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Review: Dinner With Friends 

Donald Margulies’ Pulitzer Prize-winning drama gets staged at Le Petit Theatre du Vieux Carre

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In Dinner With Friends, currently running at Le Petit Theatre du Vieux Carre, Tom, a lawyer who frequently travels for work, is having an affair with a travel agent. When he admits this to his wife Beth, mother of their two children, they decide to split. As they separate their lives, their two best friends — an outwardly perfect couple — are divvied like assets, and eventually those two question their life choices as well.

  Donald Margulies' drama won the 2000 Pulitzer Prize, and the show explores the anxieties inherent in long-term commitments and marital routine. While Tom (Eddie Simon) is supposed to be on a business trip, Beth (Liz Launey) discusses their separation with their friends Gabe (Leon Contavesprie) and Karen (Chelle Duke). When Tom learns she had this conversation without him, he accuses Beth of "tainting" their friends with her version of the story. His reaction seems unjustified, given his infidelity, but many problems from their 12-year marriage are revealed.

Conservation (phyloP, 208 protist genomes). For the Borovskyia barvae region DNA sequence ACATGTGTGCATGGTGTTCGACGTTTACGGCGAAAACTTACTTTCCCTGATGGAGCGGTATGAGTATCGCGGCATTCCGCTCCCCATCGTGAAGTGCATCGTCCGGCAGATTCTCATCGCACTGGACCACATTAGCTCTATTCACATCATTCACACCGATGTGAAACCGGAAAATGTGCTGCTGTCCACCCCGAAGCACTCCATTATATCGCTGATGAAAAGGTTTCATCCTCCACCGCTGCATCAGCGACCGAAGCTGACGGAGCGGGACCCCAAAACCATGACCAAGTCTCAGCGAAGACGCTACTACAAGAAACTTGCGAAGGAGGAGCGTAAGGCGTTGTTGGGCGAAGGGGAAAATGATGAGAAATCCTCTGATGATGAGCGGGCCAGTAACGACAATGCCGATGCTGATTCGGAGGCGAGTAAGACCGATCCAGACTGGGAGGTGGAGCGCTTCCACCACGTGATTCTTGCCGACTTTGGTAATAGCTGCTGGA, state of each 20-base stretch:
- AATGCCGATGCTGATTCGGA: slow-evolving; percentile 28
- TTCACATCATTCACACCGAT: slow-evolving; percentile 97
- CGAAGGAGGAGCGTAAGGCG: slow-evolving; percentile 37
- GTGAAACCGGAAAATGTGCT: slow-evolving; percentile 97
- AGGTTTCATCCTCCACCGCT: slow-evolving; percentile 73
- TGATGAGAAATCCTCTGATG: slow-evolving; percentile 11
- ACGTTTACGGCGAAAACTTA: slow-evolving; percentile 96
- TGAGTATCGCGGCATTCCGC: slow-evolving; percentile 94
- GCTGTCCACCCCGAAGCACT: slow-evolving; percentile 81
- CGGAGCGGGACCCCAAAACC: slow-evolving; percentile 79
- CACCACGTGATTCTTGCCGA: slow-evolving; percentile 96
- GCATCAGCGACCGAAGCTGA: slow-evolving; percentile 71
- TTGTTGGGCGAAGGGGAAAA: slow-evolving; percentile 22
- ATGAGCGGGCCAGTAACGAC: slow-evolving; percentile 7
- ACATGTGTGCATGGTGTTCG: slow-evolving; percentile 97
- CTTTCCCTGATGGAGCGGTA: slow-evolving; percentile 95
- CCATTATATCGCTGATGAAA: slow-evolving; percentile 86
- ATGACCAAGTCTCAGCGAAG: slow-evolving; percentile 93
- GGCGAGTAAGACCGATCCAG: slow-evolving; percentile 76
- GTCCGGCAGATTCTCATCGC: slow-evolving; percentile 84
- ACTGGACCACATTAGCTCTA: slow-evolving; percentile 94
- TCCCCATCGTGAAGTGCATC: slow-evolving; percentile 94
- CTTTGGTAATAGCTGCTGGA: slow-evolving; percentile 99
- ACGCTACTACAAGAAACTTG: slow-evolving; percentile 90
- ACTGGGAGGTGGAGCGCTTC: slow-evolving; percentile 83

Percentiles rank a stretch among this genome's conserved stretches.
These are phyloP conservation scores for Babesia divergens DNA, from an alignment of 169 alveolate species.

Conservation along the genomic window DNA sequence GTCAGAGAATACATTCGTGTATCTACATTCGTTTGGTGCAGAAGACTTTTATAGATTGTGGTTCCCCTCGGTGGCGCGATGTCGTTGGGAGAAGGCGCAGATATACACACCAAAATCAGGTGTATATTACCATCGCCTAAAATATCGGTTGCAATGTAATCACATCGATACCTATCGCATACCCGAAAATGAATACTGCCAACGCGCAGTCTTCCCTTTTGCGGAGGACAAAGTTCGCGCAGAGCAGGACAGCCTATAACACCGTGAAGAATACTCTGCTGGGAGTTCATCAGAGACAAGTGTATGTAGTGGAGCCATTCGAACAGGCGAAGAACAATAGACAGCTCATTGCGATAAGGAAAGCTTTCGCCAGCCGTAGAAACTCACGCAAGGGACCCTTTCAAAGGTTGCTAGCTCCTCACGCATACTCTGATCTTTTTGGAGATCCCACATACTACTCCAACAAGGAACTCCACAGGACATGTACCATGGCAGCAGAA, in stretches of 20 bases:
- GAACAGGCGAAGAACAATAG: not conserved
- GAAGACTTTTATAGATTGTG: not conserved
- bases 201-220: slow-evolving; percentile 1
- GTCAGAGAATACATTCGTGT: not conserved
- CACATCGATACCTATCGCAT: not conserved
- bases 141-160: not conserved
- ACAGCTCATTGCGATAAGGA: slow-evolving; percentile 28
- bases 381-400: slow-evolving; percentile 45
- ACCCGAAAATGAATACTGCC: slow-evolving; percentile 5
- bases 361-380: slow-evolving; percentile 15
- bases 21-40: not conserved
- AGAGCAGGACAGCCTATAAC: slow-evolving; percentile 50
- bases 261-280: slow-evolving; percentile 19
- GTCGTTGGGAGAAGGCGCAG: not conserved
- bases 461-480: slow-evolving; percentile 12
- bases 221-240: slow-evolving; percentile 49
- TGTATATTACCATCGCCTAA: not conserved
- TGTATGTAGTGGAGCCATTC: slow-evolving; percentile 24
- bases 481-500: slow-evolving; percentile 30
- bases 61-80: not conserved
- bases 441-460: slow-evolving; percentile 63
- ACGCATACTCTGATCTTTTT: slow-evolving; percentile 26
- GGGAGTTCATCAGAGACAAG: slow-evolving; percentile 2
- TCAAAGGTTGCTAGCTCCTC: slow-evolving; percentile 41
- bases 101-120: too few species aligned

At first, Beth is furious with Tom, but the two still have sex occasionally. Launey embodies Beth's insecurities as she boils over in crying fits. Though Tom is set up to be the bad guy, Simon's earnest and nuanced performance helps Tom work toward redemption. Tom says Beth had stopped touching him — even holding his hand — so he had started to feel small. "I hope you never know the loneliness I've known," he tells Gabe, who tries to convince him to reconcile with Beth for the sake of the couple's children.

  Tom's affair also rocks their friends, who introduced the couple a decade earlier. Gabe and Karen are supportive and genuinely like each other, which seems like an ideal marriage. Karen has her life together, and Duke is hilarious as the meddling friend. Duke turns well-intentioned missteps into pure comedy. Gabe is mostly the straight man, and he clings to his wife and their routine. Contavesprie infuses him with a boyishness that makes him believable in his earnestness.

  Directed by Rene J.F. Piazza, Dinner with Friends can be uncomfortable to watch because the characters feel real. They're normal people dealing with lost love in middle age, and strong acting makes them seem like longtime friends. The play is largely centered on unpacking and processing their feelings as they face change and uncertainty. Such reflection could easily bog down the action, but bits of humor, including subtle sexual innuendo and ironic turns of phrase, give the show necessary moments of release.

  The impact reaches far beyond Tom and Beth's relationship, and Karen and Gabe have their own reckoning to face. It's all complicated and the conclusion is difficult to predict. Dinner with Friends is a thought-provoking exploration of modern relationships with a good amount of laughs along the way.

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